|A section of 'Landscapes of the Souls' exhibition during the opening at kó Gallery in Lagos...recently.|
ALMOST three decades of capturing situations across stratas and issues, congealed as retrospective for artist and scholar, Jerry Buhari.
During the opening of the retrospective exhibition titled Landscapes of the Soul at kó Gallery, Ikoyi, Lagos, messages encoded in Buhari's art of minimalist abstract paintings and mixed media, were passed across generations. Visitors across adult ages, including those younger than some of the paintings on display, couldn't have missed the artist's animation of events and issues in the period covered.
In the 21st century of increasing demand for inclusiveness, artists and galleries should strive to get out of their 'elitist' robe, of which art appreciation has been dressed for centuries. And to a large extent, Buhari's 'Landscapes of the Soul' attempted to get out of that 'elitist garment at kó Gallery, particularly, given the artist's framing of his retrospective contents within themes of general interest.
With quite a number of medium and small as well as few large sizes, Buhari's retrospective, closing on October 11, 2022, basically exudes the mastery of minimalist abstract art. And for those who are interested in the academic and critical appreciation of minimalism and its abstract cousin, Buhari's 'Landscapes of the Soul' provides so much to chew and digest. As an artist whose brushstrokes record events and stimulate interests into a path of change, Buhari's art depicts diverse textures of landscapes in every human soul.
In general context, the title of the exhibition, perhaps, loosely aligned with the 30-year-symbolic period of Nigeria post-independence sojourn, in the political realm. Some analysts have argued that 2023 – just like 1993 – is pregnant with another 'child' whose safe delivery or stillborn may determine the sustenance of Nigeria's democracy. For Buhari, there is much to reflect on, in nearly 30 years of Nigeria's history, across stratas of the country's sojourn.
From a monoprint piece titled The Passage, dated 1998; watercolor on paper, Organic Landscape, 2005; to Great Expectation series, mixed media on paper, 2016; and Landscape In Search of Peace, acrylic and watercolour pencil on paper, 2022, among other pieces on display, Buhari's thoughts, basically. explain how little or much has changed. And 'change' in this context is a matter of relativity.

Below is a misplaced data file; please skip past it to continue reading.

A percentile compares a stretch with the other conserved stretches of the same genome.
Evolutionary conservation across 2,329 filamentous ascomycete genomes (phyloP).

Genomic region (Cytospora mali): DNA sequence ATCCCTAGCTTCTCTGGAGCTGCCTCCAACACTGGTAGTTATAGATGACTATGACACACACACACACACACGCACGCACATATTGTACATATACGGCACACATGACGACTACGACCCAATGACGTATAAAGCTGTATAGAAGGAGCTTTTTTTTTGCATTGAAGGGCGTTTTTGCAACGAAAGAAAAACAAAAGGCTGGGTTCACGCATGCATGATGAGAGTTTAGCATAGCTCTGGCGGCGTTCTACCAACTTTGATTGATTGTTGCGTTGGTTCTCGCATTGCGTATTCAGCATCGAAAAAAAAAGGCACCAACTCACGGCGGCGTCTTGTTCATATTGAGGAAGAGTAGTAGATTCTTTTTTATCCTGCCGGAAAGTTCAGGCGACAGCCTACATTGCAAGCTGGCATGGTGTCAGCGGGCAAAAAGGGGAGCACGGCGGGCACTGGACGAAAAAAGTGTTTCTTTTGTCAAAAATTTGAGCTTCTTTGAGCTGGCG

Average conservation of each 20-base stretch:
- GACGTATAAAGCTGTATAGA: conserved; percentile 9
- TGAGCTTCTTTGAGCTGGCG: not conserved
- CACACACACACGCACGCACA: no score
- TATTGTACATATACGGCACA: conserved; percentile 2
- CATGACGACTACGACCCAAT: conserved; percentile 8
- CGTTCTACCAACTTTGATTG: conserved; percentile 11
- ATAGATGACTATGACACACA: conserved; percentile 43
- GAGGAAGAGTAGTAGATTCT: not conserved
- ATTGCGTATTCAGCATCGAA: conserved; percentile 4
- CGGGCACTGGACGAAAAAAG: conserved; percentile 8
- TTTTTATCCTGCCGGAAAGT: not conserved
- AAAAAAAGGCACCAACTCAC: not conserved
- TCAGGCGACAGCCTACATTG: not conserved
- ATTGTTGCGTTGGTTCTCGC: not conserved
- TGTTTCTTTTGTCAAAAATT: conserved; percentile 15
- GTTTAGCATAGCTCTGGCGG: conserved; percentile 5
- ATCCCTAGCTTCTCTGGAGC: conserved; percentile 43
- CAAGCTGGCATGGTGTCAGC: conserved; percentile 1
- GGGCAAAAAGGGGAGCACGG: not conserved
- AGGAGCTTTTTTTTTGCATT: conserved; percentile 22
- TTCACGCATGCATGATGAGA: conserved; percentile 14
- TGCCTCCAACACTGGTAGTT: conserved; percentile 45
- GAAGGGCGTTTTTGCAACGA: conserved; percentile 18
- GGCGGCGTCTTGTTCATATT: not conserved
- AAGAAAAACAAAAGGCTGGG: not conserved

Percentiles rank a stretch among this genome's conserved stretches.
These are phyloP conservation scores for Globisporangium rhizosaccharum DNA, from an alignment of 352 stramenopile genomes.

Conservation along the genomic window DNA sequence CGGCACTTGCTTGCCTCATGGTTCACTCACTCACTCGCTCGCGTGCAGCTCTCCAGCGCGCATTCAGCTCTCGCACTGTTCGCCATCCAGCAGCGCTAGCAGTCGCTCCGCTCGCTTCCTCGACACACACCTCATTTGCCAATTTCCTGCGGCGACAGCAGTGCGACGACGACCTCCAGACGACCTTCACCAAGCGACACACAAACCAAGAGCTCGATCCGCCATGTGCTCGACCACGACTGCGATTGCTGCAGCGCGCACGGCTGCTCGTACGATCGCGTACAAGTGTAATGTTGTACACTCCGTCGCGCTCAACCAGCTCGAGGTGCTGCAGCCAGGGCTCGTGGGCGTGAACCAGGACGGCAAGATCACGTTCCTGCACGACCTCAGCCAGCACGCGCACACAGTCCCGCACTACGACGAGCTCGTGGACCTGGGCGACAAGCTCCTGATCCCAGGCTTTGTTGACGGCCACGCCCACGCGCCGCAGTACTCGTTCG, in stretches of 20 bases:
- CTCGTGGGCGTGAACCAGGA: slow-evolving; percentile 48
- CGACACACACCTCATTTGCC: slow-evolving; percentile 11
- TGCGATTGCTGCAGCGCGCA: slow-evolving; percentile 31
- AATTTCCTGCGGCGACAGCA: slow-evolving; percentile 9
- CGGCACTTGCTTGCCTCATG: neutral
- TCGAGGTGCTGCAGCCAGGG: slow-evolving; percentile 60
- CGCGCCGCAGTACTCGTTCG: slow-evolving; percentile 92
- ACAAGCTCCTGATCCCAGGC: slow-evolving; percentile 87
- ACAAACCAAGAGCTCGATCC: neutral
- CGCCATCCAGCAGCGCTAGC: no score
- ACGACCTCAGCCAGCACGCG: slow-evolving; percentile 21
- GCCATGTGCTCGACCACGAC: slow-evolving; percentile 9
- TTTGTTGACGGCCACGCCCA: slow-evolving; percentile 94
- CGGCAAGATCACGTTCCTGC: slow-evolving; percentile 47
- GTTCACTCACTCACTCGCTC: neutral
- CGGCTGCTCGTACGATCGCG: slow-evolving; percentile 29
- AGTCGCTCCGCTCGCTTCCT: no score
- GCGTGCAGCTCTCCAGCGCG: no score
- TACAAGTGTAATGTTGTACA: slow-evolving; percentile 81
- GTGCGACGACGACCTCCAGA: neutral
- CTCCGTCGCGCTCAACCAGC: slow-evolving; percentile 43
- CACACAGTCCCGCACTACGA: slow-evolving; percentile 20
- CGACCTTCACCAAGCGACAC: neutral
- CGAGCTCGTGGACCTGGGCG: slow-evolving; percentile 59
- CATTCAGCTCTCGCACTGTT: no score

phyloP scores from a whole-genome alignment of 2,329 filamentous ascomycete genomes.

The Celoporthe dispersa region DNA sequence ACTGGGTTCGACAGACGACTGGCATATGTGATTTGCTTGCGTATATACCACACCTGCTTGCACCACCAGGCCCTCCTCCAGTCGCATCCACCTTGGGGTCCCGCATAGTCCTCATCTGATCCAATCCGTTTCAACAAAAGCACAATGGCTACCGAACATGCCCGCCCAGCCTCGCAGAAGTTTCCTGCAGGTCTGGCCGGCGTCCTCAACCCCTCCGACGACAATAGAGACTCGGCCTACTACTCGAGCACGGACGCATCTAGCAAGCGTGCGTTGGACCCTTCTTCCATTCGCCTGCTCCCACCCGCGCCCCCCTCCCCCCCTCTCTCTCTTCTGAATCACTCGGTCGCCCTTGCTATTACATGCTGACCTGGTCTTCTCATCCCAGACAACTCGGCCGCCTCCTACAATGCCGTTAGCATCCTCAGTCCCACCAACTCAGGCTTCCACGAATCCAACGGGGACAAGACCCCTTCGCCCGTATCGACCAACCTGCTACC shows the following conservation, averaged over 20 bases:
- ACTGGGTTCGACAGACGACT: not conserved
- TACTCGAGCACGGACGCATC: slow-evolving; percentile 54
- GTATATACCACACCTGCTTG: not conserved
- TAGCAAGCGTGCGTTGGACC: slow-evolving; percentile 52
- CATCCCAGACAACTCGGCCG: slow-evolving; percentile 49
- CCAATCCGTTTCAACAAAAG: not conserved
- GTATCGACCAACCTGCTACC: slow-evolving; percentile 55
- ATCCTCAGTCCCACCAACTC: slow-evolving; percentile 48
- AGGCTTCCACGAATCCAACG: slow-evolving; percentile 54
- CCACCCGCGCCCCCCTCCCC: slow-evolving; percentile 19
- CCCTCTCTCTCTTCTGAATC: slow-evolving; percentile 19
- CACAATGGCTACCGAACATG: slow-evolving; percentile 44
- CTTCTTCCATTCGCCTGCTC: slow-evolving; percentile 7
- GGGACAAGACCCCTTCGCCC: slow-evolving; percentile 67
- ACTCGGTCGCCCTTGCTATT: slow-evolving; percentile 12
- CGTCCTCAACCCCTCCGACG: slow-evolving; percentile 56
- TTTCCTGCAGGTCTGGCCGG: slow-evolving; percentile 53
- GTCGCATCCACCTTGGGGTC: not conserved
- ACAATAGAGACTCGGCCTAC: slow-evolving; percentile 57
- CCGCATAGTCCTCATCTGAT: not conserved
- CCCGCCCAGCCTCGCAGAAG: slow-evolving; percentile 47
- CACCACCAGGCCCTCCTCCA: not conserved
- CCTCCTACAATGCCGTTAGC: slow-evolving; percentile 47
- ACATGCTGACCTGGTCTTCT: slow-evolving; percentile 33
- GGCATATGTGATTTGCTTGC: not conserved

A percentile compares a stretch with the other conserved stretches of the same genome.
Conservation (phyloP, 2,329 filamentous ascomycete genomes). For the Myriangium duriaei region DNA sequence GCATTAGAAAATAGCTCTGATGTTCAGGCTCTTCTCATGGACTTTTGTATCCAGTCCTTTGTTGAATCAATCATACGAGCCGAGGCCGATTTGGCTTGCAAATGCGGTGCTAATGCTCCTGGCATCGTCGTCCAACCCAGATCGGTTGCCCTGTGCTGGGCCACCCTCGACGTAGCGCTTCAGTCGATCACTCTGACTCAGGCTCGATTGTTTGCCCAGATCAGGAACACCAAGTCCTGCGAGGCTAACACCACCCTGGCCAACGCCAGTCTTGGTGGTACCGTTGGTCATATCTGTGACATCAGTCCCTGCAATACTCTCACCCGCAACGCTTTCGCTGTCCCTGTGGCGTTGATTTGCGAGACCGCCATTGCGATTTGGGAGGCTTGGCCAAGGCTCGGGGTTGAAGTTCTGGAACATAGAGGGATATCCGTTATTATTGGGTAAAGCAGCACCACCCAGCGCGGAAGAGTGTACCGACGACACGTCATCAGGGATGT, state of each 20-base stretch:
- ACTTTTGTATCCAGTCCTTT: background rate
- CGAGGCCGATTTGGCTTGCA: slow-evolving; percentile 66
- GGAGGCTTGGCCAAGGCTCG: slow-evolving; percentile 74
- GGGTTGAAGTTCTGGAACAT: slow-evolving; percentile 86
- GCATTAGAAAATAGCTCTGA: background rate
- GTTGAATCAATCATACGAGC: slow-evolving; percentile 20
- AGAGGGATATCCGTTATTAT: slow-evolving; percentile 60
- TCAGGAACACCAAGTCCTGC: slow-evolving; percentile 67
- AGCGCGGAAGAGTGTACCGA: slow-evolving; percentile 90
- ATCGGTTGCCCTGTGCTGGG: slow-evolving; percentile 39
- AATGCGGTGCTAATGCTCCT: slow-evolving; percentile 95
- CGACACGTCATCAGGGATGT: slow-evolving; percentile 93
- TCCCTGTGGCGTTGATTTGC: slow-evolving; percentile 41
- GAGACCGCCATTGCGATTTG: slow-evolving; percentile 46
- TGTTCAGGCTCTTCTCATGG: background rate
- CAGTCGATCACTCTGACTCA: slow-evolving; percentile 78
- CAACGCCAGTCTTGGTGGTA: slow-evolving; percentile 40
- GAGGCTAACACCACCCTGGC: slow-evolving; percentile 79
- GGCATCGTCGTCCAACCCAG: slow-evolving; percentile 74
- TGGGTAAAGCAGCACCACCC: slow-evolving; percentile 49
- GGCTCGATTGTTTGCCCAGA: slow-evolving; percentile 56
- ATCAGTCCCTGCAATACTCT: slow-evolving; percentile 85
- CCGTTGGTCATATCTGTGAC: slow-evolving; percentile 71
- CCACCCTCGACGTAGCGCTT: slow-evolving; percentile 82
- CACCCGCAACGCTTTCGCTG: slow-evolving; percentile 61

Whoever has tracked Buhari's thoughts, within and outside art circuit in the past 20 years would have known that the artist always expressed concerns over the environment. And his themes on the environment is loud enough in Landscapes of the Soul. For examples, three watercolour on paper pieces Erosion in the City - This is Zaria, 1995; High Risk Street, 1993-2022; and Anthills of Nsukka, 2008-2009 spew much about people's little or no care for their environment.
A troubled landscape of Nigeria, no doubt, exists in every soul of Nigerians, and also felt in every profession. For those in the visual art practice, Buhari's Organic Dak'Art Experience, a watercolour on paper piece, radiates nostalgic aura, particularly if you were present at the 2008 biennial in Senegal. As critical as some of us who were on the National Gallery of Art (NGA) entourage to that event was about Nigeria's representation, the reality now is that 14 years after, it's doubtful if Nigeria has achieved more than whatever 'low score' the country had then. It's the typical tragedy of the Nigerian narrative: previous experiences, across stratas of the country's endeavours, are always rated better than the subsisting one. At the biennial, Nigeria showed as part of the Off in the exhibition titled Naija: An Exhibition of Contemporary Nigerian Art held at Conference Hall of Sofitel Hotel, Dakar. Prof Buhari was among over ten other artists who showed at the Off exhibition.
For Buhari and kó Gallery, Landscapes of the Soul has added a penetrating view into the lexicon of relevant art in humanity. "The artworks were carefully selected to represent key periods and concerns in the artist’s oeuvre, thereby creating an opportunity to highlight not only his publicly known works but also exhibit his newly created artworks that have never been exhibited," a curatorial note from kó Gallery explained. "The exhibition is conceived as a unified body of work under the same title but comprises four distinctive series, each echoing the subject matter explored in autonomous categories."
The Curatorial note described Buhari's retrospective art as "characterising his engagement with abstract, symbolic, and political themes, and more importantly, his heartbeat for Nigeria."
Jerry Buhari is a professor of Fine Art at Ahmadu Bello University, Zaria, Kaduna State. Buhari is also an Art Advisor to Nigeria's leading auction house, Arthouse Contemporary Limited
As an award-winning artist and curator, Buhari has had over 12 solo and 60 group exhibitions, held in Nigeria and abroad.
Among his awards and honours are those given by Commonwealth Foundation, Japan Foundation, and Ford Foundation.
Buhari's other academic sojourns outside Ahmadu Bello University include serving as a guest lecturer at the Savannah College of Art and Design, Georgia, US; Kansas Wesleyan University, US; visiting professor, Princeton University, US; University of Nigeria, Nsukka; and University of Jos, Nigeria.
-Tajudeen Sowole is a Lagos-based writer on The Arts.
Tajudeen's review captured the heartbeats of each work and the works collectively as I felt too when I walked through them as a visitor.ReplyDelete